And in that, what kind of leadership is possible in hegemony? It is totalitarian influence? Oh hardly! See: Noam Chomsky -- the guy who wrote the book Chavez was waving around -- paints the picture that hegemonistic dominance is somehow evil or insidious, but in fact it is far less damaging and socially debilitating than the kind of dominance Chomsky himself would advocate for -- which is in fact a anarchic view of government which goes beyond libertarianism and demands the equal distribution of wealth (a system which, in spite of its superficial advocation of trade unions and self-governnance, must by necessity rely on a centralized method of wealth distribution -- which is to say, totalitarian socialism).
Chomsky says he's for self-rule, but what kind of self rule is it in which one cannot choose one's economic outcome -- that is, that all economic devices (sloth, greed, hard work, inventiveness) result in the same personal economic reward?
The problem for Chomsky (and thus for Chavez, who we have not forgotten) is that he thinks it is evil for success to dictate terms. He thinks that failures deserve the same socio-economic weight as successes. He couches it in very sympathetic terms (you know: the West is dominating India and Somolia out of cultural existence, and the West must therefore be evil stormtroopers for violating the cultures of other nations), but when we take his argument out of the examples he gives and put them into the real world, his view is that because the West is irradicating disease and poverty in other nations by forcing them to surrender failed cultural practices for the kind of practice which have bread economic success in the West, the West is a bad guy for doing the things Chomsky claims he wants to see happen in the world.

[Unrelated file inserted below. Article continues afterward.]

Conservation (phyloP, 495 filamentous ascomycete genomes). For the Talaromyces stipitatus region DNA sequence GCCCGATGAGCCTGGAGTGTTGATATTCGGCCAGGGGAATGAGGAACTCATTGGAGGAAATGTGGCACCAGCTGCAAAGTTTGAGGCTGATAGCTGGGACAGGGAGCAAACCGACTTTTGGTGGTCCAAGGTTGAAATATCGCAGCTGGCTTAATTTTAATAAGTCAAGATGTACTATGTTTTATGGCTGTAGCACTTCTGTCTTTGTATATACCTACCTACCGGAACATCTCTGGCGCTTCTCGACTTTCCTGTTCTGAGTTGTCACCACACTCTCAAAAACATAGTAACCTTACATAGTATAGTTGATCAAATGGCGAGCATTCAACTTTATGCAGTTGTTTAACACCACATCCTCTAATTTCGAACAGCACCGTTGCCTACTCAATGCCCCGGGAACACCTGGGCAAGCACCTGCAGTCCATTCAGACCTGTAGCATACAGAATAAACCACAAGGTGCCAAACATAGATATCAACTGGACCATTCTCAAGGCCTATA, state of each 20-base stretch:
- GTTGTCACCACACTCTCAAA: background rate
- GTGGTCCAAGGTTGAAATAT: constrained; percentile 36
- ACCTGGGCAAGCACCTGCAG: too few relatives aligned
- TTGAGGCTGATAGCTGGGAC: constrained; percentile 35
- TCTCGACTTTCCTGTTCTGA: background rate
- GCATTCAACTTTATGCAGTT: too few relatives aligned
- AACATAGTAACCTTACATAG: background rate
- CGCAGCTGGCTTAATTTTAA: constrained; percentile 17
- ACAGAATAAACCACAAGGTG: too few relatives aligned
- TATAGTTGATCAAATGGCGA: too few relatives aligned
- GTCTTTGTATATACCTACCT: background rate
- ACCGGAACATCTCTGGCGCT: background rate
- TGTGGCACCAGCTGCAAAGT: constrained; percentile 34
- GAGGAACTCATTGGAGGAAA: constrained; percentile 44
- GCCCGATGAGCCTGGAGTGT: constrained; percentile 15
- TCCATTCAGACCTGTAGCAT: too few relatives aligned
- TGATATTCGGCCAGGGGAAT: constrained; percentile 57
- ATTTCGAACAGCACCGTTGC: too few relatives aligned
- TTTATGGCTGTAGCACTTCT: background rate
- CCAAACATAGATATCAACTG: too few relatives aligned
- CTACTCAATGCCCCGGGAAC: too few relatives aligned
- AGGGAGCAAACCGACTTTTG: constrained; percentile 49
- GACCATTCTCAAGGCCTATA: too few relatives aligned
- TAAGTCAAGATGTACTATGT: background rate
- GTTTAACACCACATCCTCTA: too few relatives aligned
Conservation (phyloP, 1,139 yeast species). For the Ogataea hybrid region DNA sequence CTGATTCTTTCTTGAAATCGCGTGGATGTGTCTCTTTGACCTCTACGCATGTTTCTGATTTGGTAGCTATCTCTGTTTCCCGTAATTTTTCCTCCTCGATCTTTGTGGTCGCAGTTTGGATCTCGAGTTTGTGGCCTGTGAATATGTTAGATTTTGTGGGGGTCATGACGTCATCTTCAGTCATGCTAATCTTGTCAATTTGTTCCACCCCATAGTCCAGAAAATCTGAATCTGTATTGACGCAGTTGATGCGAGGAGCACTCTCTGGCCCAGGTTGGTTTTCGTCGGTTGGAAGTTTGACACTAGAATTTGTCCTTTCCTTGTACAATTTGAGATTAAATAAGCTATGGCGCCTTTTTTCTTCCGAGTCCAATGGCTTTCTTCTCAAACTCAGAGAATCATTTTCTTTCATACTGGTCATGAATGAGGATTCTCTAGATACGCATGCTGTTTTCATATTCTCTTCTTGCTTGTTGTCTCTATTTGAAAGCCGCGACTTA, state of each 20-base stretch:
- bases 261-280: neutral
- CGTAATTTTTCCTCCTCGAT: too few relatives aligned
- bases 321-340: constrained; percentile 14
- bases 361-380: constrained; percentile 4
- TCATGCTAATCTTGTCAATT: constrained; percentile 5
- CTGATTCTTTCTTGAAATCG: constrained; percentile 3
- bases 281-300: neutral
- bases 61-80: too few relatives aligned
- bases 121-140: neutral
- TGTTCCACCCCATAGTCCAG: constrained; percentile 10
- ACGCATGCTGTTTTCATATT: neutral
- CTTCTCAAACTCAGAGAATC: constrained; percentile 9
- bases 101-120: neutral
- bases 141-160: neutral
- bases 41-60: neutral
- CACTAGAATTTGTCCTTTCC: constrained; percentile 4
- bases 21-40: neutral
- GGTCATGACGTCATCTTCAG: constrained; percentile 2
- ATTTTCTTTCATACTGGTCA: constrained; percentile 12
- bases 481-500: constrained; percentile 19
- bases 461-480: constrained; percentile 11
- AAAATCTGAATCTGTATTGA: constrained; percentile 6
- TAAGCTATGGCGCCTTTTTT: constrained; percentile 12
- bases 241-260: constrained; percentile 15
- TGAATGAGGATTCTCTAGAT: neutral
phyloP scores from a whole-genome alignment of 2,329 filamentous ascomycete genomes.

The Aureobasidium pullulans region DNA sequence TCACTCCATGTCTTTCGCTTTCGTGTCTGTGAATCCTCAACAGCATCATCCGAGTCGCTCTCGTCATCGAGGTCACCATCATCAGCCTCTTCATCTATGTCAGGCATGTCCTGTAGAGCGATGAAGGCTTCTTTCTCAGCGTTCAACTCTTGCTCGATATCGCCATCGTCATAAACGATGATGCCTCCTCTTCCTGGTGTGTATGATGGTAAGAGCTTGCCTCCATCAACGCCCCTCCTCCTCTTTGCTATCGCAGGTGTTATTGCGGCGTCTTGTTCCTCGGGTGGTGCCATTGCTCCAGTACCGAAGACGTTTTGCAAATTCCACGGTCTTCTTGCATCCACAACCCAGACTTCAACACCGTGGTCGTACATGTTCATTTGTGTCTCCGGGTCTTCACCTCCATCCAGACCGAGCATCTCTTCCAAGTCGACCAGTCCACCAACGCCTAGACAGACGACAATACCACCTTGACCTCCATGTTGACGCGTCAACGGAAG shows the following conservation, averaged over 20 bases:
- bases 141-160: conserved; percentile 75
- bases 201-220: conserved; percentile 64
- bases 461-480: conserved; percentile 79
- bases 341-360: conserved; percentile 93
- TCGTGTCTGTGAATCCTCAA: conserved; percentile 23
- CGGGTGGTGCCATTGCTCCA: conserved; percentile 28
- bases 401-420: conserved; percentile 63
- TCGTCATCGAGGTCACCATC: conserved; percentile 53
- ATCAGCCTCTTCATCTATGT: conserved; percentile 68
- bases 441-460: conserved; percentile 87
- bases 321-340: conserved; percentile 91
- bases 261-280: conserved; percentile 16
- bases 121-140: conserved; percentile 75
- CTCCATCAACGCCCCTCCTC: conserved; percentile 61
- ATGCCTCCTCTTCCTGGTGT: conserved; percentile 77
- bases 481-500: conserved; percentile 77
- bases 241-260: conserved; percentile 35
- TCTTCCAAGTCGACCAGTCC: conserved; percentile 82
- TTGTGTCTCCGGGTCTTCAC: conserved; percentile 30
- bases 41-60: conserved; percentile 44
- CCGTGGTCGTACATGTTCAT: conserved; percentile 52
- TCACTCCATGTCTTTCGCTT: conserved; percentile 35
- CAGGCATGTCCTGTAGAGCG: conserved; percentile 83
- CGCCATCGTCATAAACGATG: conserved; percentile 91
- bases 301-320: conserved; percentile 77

Because Chomsky is a linguist foundationally, he thinks that the problem really is the words we are using to describe the problems we have -- not that, for example, that people are dying from AIDS because culturally they do not value monogomous, long-term family units headed by one husband and one wife. Or, for example, that the US has a better average standard of living than Angola because somehow the US stole Angola's share of the net-ZERO world economic pie and not because the US has a labor force which, on-net, outproduces any country in the world and that level of production drives a net level of consuption.
So the hegemonist "strategy" of the West to "dominate" is really a strategy in which the US is wildly successful, and we make the open-handed offer to join us in this kind of culture, but we also make the stone-cold decision that under no circumstance will we allow someone else to destroy our success. That is, you can join us, you can ignore us, but if you want to oppose us, we are going to have a problem -- "we" in the sense of "you" as someone who has to live with the consequences of being angry about the general improvement in the standard of living for those who get on the bus. Do not stop people from getting on the bus.